After the museum, spend the rest of the day exploring this traditional French town. You’ll find good shopping, very good chocolate shops, and various cafes and bars. If the weather’s nice, take a walk by the River Marne – the river that played an integral part in the region’s export of wine.
For dinner or lunch Try Restaurant L’address Rive Droite (7, rue Drugeon Lecart). I can vouch for their profiteroles – they are huge and taste incredible. Close by is the Chateau-Thierry tourism office, in case you’re keen to find out more about the town.
Stay: There are various hotel chains, BnBs and private guesthouses available in Chateau-Thierry. We stayed at Le Garden des Fables which in all honesty, was a little too quirky for me. You should however, find plenty of options to suit your taste!
Day 4: Exploring the history of Chateau–Thierry
The streets here are PACKED with charm so it’s worth spending a morning just exploring the traditional French houses with their beautiful facades and shutters. For some of the best (and most instagram-worthy), walk the streets that take you up to the Château Médiéval. I could have snapped the buildings here all day.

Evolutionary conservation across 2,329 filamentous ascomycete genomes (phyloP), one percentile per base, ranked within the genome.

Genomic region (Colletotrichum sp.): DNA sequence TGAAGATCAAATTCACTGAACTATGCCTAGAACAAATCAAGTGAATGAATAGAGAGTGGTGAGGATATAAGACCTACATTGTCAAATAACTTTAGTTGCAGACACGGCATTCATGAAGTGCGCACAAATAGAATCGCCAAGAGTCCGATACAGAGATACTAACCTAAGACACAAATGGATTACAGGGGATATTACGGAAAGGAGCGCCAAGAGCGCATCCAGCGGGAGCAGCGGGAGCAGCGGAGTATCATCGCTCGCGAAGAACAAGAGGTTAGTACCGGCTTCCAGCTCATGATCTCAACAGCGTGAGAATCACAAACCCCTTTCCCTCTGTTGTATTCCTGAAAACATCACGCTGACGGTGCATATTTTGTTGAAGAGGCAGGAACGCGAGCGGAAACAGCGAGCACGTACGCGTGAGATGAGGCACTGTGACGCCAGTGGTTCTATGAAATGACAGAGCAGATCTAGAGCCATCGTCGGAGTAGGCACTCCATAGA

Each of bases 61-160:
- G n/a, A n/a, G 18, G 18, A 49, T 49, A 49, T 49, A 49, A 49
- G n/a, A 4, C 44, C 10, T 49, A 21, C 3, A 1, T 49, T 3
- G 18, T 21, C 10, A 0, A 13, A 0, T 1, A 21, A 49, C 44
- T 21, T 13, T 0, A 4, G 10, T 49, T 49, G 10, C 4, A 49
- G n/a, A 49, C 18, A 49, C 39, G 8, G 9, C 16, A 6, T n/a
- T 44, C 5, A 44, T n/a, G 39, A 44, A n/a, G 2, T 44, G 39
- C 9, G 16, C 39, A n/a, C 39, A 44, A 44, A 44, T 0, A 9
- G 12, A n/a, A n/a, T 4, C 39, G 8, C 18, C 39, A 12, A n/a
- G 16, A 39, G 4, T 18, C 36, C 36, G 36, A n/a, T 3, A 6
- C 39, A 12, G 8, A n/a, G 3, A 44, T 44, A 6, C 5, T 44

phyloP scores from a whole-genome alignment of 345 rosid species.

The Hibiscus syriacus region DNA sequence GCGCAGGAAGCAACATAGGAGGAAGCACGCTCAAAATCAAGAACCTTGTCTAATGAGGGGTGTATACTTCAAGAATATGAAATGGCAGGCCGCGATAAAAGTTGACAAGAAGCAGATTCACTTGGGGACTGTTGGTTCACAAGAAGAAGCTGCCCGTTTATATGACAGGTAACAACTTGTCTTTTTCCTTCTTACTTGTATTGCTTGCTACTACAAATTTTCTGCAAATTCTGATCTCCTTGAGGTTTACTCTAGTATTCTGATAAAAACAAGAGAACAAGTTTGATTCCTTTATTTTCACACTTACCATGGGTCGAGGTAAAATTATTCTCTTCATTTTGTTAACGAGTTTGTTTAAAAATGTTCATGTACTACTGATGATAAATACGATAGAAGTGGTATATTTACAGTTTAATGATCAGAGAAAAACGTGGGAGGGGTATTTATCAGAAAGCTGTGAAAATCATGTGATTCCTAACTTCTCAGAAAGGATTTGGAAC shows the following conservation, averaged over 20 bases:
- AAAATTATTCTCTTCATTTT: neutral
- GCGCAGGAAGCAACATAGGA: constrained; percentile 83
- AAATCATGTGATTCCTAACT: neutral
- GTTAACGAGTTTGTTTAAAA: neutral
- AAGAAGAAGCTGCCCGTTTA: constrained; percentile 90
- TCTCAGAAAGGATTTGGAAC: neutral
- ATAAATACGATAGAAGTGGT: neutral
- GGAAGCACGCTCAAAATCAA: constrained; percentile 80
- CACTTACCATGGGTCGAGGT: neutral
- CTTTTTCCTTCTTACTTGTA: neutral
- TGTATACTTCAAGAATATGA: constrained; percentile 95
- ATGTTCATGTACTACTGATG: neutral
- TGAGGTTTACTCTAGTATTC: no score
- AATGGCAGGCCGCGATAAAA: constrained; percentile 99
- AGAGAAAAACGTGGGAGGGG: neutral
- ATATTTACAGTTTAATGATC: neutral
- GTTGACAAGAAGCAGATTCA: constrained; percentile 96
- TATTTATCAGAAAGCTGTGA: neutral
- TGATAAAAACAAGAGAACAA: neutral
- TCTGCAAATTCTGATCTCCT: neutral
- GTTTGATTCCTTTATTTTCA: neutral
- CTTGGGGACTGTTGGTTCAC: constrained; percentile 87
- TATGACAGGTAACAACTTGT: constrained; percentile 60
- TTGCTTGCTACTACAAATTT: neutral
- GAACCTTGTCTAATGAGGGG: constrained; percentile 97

Once you’re at the top, you’ll get to understand the lay of the land here. Also look out for the Chateau-Thierry American monument which you can see in the distance. If you’re into virtual reality, the chateau tour guides will show you a nifty app that allows you to see how this medieval fort may have once looked.
Once you’re back in the town, it’s worth checking out the food markets in Chateau-Thierry where locals pick up their cheeses, olives and various other groceries (you’ll smell the cheese before you see it!).